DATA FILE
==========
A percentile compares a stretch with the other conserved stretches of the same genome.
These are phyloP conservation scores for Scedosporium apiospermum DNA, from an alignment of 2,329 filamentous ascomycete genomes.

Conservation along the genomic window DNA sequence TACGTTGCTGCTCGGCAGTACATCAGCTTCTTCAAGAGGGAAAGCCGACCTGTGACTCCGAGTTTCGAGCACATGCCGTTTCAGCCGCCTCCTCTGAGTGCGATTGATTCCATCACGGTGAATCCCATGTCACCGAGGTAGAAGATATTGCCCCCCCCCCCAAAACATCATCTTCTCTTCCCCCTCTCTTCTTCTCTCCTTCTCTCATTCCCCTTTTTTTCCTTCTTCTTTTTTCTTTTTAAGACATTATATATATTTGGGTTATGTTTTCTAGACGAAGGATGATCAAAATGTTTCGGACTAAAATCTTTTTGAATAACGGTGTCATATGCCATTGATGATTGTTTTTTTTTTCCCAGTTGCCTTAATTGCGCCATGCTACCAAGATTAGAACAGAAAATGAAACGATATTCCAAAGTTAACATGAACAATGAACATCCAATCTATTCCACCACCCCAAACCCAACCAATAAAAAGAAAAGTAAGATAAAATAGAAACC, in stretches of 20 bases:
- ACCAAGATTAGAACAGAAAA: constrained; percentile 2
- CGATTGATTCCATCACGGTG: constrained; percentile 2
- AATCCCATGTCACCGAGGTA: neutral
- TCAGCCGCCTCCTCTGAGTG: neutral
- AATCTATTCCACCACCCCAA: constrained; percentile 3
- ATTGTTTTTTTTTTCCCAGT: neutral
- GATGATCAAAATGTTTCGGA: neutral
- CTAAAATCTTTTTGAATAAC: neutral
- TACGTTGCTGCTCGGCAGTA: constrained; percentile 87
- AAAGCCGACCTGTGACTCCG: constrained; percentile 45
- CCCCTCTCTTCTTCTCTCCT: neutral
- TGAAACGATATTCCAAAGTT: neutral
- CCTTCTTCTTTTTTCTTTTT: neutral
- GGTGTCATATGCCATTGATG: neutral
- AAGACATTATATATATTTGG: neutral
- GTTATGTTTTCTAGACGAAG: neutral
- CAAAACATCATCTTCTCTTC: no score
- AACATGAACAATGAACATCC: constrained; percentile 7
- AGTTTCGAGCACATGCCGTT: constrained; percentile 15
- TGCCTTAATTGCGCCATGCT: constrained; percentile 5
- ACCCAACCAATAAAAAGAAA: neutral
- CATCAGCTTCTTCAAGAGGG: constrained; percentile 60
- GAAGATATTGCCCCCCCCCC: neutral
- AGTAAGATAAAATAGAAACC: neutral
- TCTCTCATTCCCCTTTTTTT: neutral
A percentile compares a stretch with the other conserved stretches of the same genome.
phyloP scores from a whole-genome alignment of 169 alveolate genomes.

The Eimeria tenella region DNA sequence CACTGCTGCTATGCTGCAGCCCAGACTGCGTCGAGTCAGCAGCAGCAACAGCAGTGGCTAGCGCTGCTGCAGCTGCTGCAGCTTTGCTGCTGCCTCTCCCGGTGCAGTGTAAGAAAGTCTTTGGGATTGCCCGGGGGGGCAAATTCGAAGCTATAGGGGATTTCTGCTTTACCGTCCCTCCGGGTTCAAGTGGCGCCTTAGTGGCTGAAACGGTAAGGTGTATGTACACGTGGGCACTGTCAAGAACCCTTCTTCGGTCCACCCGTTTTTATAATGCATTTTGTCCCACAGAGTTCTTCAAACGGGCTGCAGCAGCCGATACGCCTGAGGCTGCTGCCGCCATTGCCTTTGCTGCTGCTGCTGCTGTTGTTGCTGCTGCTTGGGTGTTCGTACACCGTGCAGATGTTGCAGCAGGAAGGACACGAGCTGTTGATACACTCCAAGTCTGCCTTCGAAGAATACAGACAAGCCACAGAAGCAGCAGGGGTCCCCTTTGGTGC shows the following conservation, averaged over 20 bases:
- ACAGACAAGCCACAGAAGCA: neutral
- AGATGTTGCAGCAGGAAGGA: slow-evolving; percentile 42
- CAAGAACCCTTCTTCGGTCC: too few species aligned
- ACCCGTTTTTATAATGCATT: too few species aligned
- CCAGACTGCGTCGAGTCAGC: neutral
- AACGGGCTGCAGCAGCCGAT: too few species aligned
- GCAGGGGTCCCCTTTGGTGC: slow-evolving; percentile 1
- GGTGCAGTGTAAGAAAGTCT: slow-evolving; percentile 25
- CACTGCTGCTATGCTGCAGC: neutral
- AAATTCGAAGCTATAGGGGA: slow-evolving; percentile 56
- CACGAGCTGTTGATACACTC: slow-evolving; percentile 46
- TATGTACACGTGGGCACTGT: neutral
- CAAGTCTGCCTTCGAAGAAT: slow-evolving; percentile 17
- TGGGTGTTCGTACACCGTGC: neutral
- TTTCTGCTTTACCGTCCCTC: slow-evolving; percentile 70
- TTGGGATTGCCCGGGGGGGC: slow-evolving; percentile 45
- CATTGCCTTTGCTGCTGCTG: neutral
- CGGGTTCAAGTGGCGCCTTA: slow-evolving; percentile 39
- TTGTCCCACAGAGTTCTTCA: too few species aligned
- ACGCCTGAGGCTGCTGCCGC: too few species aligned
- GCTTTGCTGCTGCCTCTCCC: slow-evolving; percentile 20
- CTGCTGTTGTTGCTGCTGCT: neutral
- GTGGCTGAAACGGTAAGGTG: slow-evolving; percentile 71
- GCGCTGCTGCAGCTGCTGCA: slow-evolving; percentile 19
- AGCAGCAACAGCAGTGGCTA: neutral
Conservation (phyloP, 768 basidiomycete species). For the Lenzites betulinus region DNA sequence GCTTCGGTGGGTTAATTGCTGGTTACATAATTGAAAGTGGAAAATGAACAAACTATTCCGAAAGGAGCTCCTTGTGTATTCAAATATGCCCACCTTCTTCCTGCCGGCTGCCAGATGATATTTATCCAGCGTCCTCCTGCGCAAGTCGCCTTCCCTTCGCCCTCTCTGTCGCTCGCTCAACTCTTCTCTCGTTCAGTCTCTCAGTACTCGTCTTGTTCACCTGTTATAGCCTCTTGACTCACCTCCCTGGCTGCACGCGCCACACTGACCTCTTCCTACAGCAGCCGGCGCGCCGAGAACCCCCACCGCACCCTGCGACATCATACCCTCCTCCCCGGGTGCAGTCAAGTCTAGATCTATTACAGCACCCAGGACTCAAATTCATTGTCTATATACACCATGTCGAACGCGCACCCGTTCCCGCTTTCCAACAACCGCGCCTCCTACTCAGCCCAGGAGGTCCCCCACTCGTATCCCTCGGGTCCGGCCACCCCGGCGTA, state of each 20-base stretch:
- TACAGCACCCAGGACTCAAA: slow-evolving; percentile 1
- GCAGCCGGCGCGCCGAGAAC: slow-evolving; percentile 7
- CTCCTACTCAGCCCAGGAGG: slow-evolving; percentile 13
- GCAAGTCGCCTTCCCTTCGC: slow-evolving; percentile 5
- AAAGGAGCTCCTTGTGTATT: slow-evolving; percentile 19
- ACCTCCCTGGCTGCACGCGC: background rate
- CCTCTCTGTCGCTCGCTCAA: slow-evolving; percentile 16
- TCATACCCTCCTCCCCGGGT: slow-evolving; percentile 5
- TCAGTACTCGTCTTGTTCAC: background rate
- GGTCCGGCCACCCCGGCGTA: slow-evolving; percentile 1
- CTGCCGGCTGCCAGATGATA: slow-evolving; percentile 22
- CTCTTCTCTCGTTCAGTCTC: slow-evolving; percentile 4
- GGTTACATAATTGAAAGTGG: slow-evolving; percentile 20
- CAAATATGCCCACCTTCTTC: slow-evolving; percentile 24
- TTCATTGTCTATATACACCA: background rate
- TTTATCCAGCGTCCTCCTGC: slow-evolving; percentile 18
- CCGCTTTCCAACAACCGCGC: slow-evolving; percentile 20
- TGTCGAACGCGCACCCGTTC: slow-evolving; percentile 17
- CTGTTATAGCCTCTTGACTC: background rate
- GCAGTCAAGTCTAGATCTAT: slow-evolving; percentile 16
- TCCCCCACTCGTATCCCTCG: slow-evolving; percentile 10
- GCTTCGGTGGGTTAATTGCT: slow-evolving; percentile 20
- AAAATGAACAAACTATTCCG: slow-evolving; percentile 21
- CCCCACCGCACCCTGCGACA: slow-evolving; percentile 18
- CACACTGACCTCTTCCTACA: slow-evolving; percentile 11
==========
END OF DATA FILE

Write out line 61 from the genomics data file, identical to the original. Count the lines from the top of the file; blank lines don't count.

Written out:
- GCAAGTCGCCTTCCCTTCGC: slow-evolving; percentile 5